Basic Supervision (Probation & Parole)
Community-based supervision that allows offenders to live at home under some restrictions. Such offenders are classified into low, medium or maximum levels of supervision in accordance with a risk assessment tool.
Boot camps offer a tough, physically regimented ninety-day (90) to one hundred and twenty-day (120) program that emphasizes discipline and character building. Graduates (at the Department of Correction) are administratively released to DCC to be placed in an appropriate community-based program. Successful community supervision eventually results in basic parole supervision and discharge following completion/satisfaction of all conditions.
Boot camp graduates are assessed and placed in an appropriate community based program. In many ways, boot camp serves the same purpose as "shock incarceration". It tells offenders that the community thinks their behavior is a serious problem. Boot camp should be used as one step in a continuation of offender services. Currently, DCC does not operate any boot camps. The existing facility in Arkansas is operated by the Department of Corrections.
Community Correction Center
Community-based residential settings offering structure, supervision, surveillance, drug/alcohol treatment, educational and vocational programs, employment counseling, socialization and life skills programs, community work transition and/or forms of treatment and programs.
Day Reporting Centers
The DRC is a comprehensive, non-residential program designed to promote public safety: provide offender accountability and control through intense supervision and surveillance: facilitate offender rehabilitation through behavior modification, substance abuse counseling and education, and develop employment skills. Offenders may participate as a condition of supervision or as a sanction for non-compliance with the terms and conditions of supervision.
Drug courts handle probation cases involving substance abuse through an intense supervision, monitoring, and treatment program. Clients receive outpatient and/or inpatient treatment and counseling, are subject to economic and other sanctions, and frequent drug testing and court appearances. Successful completion of the program results in dismissal of the charges, reduced or set-aside sentences, lesser penalties, or a combination of these.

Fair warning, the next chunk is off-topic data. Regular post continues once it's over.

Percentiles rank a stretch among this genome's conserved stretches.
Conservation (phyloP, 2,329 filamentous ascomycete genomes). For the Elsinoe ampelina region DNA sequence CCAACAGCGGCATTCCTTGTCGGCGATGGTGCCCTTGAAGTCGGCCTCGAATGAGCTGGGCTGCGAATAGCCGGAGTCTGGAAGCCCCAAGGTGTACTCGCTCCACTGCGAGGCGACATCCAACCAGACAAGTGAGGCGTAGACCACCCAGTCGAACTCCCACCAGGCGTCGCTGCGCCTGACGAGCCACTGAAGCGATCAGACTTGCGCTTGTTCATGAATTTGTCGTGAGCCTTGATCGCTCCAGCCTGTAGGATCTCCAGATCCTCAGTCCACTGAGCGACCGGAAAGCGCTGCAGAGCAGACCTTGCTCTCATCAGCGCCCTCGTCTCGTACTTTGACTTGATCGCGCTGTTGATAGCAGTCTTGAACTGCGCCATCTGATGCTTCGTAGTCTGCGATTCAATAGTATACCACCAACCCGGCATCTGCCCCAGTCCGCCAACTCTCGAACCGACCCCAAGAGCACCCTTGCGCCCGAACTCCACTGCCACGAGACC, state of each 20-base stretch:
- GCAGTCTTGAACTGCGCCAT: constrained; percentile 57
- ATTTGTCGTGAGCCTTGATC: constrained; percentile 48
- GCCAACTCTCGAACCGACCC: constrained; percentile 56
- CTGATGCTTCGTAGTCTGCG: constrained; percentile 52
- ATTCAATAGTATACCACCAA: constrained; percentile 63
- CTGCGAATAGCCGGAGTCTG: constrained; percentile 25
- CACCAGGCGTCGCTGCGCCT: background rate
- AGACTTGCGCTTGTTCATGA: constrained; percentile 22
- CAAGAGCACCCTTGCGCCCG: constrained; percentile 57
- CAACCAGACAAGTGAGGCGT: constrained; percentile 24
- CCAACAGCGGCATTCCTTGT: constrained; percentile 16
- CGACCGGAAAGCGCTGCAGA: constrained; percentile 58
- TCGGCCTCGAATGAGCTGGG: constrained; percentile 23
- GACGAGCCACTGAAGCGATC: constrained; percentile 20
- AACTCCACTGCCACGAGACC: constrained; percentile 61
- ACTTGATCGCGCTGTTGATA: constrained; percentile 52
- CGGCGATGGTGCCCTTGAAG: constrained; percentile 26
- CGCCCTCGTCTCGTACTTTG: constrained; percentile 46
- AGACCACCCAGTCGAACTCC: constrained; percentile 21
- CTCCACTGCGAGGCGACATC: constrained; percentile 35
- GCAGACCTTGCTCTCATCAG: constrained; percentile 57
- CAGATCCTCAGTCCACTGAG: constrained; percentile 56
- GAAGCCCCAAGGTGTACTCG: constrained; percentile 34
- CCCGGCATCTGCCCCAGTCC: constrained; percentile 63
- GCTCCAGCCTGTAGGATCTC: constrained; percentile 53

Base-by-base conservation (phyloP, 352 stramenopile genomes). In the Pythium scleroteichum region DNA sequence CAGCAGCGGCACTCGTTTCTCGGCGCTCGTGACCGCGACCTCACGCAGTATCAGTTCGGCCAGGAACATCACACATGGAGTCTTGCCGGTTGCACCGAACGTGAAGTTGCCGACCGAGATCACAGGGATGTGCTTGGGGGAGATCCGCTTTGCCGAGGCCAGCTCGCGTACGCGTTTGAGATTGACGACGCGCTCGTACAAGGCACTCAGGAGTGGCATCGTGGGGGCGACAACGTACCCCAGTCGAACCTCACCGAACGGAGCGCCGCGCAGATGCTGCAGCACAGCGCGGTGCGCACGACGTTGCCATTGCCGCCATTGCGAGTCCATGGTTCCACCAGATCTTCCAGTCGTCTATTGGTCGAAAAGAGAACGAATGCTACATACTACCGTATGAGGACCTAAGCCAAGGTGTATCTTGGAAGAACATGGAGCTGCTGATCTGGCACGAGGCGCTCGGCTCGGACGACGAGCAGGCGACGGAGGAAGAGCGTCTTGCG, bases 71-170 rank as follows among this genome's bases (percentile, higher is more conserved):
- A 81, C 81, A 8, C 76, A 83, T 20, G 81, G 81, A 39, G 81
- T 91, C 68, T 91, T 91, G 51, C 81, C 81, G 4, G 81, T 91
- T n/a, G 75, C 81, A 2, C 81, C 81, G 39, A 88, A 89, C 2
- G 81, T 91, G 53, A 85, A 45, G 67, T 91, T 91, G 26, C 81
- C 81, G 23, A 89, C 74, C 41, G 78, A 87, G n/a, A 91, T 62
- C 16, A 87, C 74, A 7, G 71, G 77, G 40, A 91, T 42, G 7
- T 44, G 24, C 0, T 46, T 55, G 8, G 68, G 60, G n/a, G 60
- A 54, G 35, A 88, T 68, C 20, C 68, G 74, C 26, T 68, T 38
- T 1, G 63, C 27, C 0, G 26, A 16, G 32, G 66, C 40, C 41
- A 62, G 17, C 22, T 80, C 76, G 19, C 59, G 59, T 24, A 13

Institutional Release Services
The element of the Department of Community Correction that is responsible for identifying when an inmate is eligible for parole consideration, scheduling the inmate for a parole hearing when eligible, and releasing those inmates approved by the Arkansas Parole Board.
Substance Abuse Program Leaders
DCC employs 26 Substance Abuse Program Leader positions to provide substance abuse and co-occurring disorder services statewide. Services include outpatient substance abuse and mental health related counseling, life and social skills, employment readiness, health education, and referral services.
Technical Violators Program
The TVP provides an alternative sanction for offenders who commit technical parole violations thereby decreasing the number of parolees who are re-incarcerated for technical violations.
The DCC Technical Violators Program (TVP) provides approximately 60 days of residential confinement followed by 12 months of applied programming in a community setting. The resident with counselor will identify factors contributing to his/her parole violations and develop strategies for achieving and maintaining compliance. The resident will maintain an acceptable level of participation in TVP programs and activities.
Sex Offender Program
This program is a method of separating special needs populations from the regular caseloads for non-residential supervision, such as sex offenders or substance abuse cases. DCC received funding to establish and operate a pilot sex offender program, including 10 new probation/parole officer positions. All positions were trained as specialized parole/probation officers in managing sex offenders. Five of the officers carry caseloads, two received training as voice stress analyst, and three are trained polygraphists to help maintain the integrity of the program. The staff are located in five regions of the state and worked closely with the Department of Correction RSVP staff to supervise high profile, level 3, sex offenders in the community. The program goal is to increase public safety and provide offender accountability.
Volunteers provide services to clients in DCC Community Correction Centers and to clients on Parole or Probation. Volunteers are persons who, of their own free will and without compensation or expectation of compensation, provide services to or on behalf of DCC.
“To enhance public safety by encouraging a crime-free lifestyle and providing cost-effective, evidence-based programs in the supervision and treatment of adult offenders.”
- Encourage, support, and recognize community involvement
- Expand and enhance services and opportunities to clients
- Provide benefits to DCC, our clients, and the community
- Encourage DCC employees to volunteer in their communities
Transitional Housing Information
The transitional housing program provides housing for offenders who have been transfeered or paroled from the Arkansas Department of Correction by the Parole Board or has been placed on probation by a circuit or district court. Contact information can be found from the Office Locations
area or from the PDF below.
Application and Regulations
Applications should be mailed to:
Probation and Parole Treatment Services
2679 Pike Avenue,
North Little Rock, Arkansas, 72114
Transitional Housing Facilities
Invoices should be mailed to:
Arkansas Department of Community Correction
P.O. Box 8019
Little Rock, Arkansas 72203